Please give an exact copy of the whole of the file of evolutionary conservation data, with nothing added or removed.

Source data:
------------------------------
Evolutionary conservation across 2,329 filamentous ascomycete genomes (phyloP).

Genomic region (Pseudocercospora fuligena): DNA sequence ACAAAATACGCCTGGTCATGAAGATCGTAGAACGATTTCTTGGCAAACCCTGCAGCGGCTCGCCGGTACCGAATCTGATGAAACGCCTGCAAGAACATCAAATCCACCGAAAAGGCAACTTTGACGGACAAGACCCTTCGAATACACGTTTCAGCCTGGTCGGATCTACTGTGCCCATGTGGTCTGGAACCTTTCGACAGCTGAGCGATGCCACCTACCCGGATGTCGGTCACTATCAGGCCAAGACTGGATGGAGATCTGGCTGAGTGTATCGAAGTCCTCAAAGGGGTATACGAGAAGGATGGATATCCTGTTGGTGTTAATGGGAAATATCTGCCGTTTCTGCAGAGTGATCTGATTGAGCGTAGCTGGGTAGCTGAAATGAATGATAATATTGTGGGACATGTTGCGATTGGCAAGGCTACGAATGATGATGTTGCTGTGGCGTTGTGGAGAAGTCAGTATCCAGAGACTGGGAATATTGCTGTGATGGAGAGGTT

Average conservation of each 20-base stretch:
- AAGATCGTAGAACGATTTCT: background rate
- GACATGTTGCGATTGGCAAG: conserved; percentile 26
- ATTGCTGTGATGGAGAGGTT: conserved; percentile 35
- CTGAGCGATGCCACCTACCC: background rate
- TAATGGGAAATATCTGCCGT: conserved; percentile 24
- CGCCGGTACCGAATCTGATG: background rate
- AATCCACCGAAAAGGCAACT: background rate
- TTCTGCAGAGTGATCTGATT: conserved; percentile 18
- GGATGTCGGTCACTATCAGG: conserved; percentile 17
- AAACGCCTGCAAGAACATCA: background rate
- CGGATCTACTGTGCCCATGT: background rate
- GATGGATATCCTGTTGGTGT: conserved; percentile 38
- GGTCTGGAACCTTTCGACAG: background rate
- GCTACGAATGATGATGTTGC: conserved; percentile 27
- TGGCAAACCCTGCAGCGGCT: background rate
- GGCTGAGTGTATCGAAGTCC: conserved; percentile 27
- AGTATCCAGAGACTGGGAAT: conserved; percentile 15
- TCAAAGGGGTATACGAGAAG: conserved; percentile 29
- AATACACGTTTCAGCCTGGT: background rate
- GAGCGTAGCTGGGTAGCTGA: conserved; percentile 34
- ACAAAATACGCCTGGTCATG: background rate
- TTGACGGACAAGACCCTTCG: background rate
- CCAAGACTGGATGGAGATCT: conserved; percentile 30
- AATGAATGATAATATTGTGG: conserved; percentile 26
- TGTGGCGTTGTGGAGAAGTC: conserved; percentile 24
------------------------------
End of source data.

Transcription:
Evolutionary conservation across 2,329 filamentous ascomycete genomes (phyloP).

Genomic region (Pseudocercospora fuligena): DNA sequence ACAAAATACGCCTGGTCATGAAGATCGTAGAACGATTTCTTGGCAAACCCTGCAGCGGCTCGCCGGTACCGAATCTGATGAAACGCCTGCAAGAACATCAAATCCACCGAAAAGGCAACTTTGACGGACAAGACCCTTCGAATACACGTTTCAGCCTGGTCGGATCTACTGTGCCCATGTGGTCTGGAACCTTTCGACAGCTGAGCGATGCCACCTACCCGGATGTCGGTCACTATCAGGCCAAGACTGGATGGAGATCTGGCTGAGTGTATCGAAGTCCTCAAAGGGGTATACGAGAAGGATGGATATCCTGTTGGTGTTAATGGGAAATATCTGCCGTTTCTGCAGAGTGATCTGATTGAGCGTAGCTGGGTAGCTGAAATGAATGATAATATTGTGGGACATGTTGCGATTGGCAAGGCTACGAATGATGATGTTGCTGTGGCGTTGTGGAGAAGTCAGTATCCAGAGACTGGGAATATTGCTGTGATGGAGAGGTT

Average conservation of each 20-base stretch:
- AAGATCGTAGAACGATTTCT: background rate
- GACATGTTGCGATTGGCAAG: conserved; percentile 26
- ATTGCTGTGATGGAGAGGTT: conserved; percentile 35
- CTGAGCGATGCCACCTACCC: background rate
- TAATGGGAAATATCTGCCGT: conserved; percentile 24
- CGCCGGTACCGAATCTGATG: background rate
- AATCCACCGAAAAGGCAACT: background rate
- TTCTGCAGAGTGATCTGATT: conserved; percentile 18
- GGATGTCGGTCACTATCAGG: conserved; percentile 17
- AAACGCCTGCAAGAACATCA: background rate
- CGGATCTACTGTGCCCATGT: background rate
- GATGGATATCCTGTTGGTGT: conserved; percentile 38
- GGTCTGGAACCTTTCGACAG: background rate
- GCTACGAATGATGATGTTGC: conserved; percentile 27
- TGGCAAACCCTGCAGCGGCT: background rate
- GGCTGAGTGTATCGAAGTCC: conserved; percentile 27
- AGTATCCAGAGACTGGGAAT: conserved; percentile 15
- TCAAAGGGGTATACGAGAAG: conserved; percentile 29
- AATACACGTTTCAGCCTGGT: background rate
- GAGCGTAGCTGGGTAGCTGA: conserved; percentile 34
- ACAAAATACGCCTGGTCATG: background rate
- TTGACGGACAAGACCCTTCG: background rate
- CCAAGACTGGATGGAGATCT: conserved; percentile 30
- AATGAATGATAATATTGTGG: conserved; percentile 26
- TGTGGCGTTGTGGAGAAGTC: conserved; percentile 24